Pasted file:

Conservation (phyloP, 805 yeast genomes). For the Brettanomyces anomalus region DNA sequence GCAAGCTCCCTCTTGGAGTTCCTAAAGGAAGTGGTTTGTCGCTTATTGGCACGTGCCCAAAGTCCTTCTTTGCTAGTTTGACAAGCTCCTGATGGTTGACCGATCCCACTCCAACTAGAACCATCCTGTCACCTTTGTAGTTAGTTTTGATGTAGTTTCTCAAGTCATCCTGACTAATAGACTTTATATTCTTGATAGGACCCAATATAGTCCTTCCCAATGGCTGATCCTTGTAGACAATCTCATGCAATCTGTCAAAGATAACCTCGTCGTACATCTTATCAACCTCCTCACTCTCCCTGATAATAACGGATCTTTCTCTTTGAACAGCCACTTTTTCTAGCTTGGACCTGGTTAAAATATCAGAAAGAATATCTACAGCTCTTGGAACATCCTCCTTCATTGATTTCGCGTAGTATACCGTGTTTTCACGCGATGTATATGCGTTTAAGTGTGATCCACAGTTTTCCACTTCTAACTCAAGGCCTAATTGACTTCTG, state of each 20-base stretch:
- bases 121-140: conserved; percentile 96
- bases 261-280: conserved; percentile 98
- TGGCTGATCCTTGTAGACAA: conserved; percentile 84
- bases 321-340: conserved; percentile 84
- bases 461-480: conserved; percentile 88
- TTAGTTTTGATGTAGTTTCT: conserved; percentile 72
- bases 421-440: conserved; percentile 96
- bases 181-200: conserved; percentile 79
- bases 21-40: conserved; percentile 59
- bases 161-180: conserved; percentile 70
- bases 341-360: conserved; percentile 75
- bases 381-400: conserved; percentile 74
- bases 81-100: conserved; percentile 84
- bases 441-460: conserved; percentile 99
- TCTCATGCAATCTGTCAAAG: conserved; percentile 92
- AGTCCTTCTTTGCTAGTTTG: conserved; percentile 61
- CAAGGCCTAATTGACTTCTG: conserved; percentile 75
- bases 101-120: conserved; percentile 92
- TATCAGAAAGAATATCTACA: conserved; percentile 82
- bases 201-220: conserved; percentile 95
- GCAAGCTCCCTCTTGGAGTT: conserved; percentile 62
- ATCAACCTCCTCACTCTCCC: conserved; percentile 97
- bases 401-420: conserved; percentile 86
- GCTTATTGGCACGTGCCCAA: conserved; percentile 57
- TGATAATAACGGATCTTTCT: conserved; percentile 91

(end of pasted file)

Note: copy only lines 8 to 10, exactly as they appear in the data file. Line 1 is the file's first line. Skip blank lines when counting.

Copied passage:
- bases 421-440: conserved; percentile 96
- bases 181-200: conserved; percentile 79
- bases 21-40: conserved; percentile 59